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I think PGP/GnuPG key signing and exchange customs put too much emphasis on real-world identification, and this greatly hinders the popularity of encryption (and signing). What about virtual/net personalities? What does it matter what some state (or its pawn) thinks is my or anyone else's name and identification number? What does it matter what do people call themselves, or look like? Absolutely nothing! All that matters is that a key can with high probability be thought to originate from a given personality or entity, whether real-world or virtual. Identification papers assigned by some "official body" do not help much there; they can be forged, and if you've never seen the person before, it could be anyone. ID papers are just one signature among others for associating a name with an ID number and a photograph, nothing more. All you're doing when signing a person's key after checking that his face matches the data on some identification paper, is saying exactly that. You're not saying that "this is the key of the author of that and that program or site, or whatever" or "the entity usually appearing with this nick on IRC or using this email address, created this key". But it is exactly that what counts! Instead of meeting a stranger in the real world to sign its electronic ID, the electronic ID should be used to check that the real-world person is infact the virtual personality you know.

If a virtual personality or entity has from its first appereance signed all its messages, software releases – or whatever transmissions – with a given key, then the key can reasonably safely be signed by another entity that has followed this activity from the very beginning, as future proof that it is still the same entity behind any new activity, even after the initial transmissions have been lost. Any man-in-the-middle scenario or site compromise is irrelevant, as anything interfering with the transmissions from the beginning is part of that entity. Likewise, it is safe to sign the key of a real-world acquaintance when the identification information in the key is along the lines: "the person I met when we exchanged keys".

But what if an entity is already known before it starts signing its transmissions or publishing its key? Sometimes the entity can reasonably well be ascertained to be who it claims to be by knowing certain things. An author of a piece of software should know the innards of it like one's own pockets. There's also the option of signing by a proof that the entity controls a given email address or a web site. However, each of these methods are vulnerable to man-in-the-middle attacks, and the site having been compromised after the earlier transmissions. There's simply no way around that. Real-world identification papers are of no help either; they're also susceptible to similar attacks, as is the validity of the key of a real-world acquaintance, if keys are exchanged only after the initial meeting.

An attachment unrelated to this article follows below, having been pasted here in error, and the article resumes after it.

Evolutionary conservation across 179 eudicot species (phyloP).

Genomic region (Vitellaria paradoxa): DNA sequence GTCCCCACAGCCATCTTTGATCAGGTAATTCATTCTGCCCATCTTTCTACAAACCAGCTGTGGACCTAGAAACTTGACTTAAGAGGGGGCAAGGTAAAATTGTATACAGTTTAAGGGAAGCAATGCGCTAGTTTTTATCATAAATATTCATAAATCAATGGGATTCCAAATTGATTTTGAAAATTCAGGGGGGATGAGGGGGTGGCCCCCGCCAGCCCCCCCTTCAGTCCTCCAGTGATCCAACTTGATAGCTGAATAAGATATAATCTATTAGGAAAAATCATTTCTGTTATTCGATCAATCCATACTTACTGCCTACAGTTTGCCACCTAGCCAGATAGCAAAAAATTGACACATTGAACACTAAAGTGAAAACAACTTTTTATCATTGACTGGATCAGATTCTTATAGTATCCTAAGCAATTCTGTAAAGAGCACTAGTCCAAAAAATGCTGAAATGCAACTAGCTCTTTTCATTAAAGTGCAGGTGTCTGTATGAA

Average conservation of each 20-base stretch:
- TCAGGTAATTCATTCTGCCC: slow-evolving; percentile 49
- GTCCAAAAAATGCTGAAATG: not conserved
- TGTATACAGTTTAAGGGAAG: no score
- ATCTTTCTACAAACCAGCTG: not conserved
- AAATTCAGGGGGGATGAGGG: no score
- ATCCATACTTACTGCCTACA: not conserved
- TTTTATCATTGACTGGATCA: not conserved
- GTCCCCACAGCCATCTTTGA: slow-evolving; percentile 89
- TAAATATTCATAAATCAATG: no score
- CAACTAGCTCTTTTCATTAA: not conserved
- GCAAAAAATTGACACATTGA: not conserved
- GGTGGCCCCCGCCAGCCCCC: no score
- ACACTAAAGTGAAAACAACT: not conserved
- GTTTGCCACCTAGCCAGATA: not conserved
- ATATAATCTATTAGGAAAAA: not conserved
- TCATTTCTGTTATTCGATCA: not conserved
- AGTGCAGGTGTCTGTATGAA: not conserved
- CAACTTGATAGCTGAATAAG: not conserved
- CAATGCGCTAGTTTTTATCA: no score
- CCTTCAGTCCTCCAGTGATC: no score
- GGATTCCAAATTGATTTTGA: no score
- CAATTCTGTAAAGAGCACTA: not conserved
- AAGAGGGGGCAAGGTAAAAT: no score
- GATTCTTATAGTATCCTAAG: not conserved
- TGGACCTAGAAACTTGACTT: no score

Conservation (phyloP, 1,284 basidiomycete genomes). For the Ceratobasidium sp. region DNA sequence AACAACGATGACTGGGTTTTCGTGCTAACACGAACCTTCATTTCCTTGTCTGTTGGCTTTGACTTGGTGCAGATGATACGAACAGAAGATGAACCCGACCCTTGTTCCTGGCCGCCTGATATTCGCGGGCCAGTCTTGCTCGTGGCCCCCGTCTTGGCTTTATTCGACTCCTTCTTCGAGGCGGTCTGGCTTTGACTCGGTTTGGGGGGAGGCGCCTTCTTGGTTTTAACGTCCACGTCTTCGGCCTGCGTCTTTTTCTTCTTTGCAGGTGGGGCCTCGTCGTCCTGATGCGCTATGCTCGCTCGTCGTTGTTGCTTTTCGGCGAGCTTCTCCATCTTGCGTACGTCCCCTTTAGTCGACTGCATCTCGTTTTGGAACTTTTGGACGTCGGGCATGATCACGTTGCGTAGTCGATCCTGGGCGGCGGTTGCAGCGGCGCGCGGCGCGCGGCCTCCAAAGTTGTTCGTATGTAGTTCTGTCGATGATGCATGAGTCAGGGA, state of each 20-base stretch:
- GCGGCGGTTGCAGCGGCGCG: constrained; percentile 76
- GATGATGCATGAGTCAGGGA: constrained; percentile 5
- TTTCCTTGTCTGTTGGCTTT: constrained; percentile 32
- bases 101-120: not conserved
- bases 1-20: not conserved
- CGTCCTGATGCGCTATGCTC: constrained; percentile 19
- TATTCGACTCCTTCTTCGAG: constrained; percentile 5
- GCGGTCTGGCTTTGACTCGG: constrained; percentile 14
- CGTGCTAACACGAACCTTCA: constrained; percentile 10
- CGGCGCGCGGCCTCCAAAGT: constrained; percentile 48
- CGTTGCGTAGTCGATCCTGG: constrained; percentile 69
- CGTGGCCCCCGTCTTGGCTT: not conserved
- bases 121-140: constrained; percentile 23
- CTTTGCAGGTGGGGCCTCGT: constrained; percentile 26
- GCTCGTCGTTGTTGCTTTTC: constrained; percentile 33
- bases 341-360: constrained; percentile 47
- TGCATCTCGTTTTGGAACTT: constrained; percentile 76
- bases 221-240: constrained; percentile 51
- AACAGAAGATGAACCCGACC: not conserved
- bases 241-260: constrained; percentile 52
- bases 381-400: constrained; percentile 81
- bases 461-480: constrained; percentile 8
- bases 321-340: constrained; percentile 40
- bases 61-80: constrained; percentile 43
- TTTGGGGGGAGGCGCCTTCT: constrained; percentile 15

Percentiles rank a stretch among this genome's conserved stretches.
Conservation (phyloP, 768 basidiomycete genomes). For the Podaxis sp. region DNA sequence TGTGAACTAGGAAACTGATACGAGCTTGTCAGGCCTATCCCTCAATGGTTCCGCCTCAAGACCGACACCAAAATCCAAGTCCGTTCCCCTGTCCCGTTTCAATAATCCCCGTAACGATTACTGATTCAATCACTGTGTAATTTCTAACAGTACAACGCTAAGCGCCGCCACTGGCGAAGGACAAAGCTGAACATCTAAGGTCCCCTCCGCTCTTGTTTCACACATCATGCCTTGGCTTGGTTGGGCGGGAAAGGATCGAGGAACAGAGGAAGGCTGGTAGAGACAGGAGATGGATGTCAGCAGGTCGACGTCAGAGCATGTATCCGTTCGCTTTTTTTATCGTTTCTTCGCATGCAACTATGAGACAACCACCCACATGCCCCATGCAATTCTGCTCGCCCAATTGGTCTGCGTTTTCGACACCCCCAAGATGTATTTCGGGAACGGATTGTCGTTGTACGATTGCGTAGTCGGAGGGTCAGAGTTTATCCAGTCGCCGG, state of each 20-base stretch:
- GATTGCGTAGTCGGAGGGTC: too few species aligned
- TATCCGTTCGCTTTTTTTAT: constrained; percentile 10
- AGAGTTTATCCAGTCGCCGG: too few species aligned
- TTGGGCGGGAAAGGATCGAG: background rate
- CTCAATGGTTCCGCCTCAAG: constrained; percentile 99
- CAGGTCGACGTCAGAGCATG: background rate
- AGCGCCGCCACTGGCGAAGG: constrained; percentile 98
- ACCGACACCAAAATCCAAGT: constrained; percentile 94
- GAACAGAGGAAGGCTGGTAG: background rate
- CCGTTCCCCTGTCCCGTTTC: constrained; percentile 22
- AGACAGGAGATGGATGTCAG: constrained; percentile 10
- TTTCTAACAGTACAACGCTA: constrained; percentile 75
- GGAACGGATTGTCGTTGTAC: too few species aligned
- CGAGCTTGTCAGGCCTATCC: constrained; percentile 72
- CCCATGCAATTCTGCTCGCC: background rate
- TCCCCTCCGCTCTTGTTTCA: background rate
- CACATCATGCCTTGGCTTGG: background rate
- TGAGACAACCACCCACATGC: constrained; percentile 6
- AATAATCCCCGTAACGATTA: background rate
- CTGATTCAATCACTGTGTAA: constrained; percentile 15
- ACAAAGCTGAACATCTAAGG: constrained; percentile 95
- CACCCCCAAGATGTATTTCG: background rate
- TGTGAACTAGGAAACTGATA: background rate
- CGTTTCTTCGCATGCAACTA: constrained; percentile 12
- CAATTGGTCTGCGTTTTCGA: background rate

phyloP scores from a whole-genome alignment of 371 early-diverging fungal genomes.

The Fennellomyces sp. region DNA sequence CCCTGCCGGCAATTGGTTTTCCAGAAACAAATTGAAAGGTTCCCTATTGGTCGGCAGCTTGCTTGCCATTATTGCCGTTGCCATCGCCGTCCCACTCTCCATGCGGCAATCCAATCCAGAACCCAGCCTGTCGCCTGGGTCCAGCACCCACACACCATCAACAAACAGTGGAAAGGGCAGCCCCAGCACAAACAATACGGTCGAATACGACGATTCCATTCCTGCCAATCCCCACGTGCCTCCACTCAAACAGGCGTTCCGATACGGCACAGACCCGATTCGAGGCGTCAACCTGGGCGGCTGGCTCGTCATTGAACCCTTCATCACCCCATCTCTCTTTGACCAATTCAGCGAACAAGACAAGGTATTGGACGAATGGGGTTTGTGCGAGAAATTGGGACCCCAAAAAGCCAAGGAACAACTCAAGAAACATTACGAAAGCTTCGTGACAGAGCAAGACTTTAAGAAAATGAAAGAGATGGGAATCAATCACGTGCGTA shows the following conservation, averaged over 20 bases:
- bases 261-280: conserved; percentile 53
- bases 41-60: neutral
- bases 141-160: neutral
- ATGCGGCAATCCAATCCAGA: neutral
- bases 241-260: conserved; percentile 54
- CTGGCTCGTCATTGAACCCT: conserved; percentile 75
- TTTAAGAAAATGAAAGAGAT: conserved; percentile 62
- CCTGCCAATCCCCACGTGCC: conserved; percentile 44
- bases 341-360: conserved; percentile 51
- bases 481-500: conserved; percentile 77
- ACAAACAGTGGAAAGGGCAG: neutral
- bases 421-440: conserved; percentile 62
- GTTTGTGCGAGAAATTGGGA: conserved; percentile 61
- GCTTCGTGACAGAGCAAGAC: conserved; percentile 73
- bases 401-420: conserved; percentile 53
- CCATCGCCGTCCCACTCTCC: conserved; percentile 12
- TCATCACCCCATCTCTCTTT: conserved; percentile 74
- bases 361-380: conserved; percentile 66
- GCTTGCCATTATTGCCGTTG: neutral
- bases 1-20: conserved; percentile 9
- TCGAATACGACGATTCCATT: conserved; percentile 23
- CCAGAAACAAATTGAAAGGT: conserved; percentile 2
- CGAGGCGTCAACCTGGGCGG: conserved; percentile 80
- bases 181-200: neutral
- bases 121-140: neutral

A solution is to let key signatures be time-dependent; any association of a time-dependent signature to anything having referred to itself with the identification information in the key before the time of the signature, should be avoided. When a signature on data by the signed key is verified, it should be warned when a time-dependent signature is relatively new. Another option (or a way of looking at the former) is including points of trust in the authenticity of the key in the signatures. As a signer becomes more convinced that the key is authentic, it should sign the key again, to increase its points. This information should be distributed on the keyservers, and is different from the existing level of trust scoring that is local and only measures the trust in the keyholder's signing habits.

Of course, it should usually be avoided to sign keys that could easily be mistaken to refer to some other known entity, real-world or virtual, of which there is no proof that the first entity in question infact is. An email address, however, is quite "globally unique identifier", especially when combined with the time the key was created. Nevertheless, any signatures should be seen as referring to locally unique identifiers: if I have signed some entity's key, and you know me, it is quite likely that any name by which I refer to the first entity, you understand to refer to the same entity. But as the path grows longer, confusions become more likely, and thus signatures – and any references to any given "name" – become more unreliable. This is already the treatment in GnuPG, infact.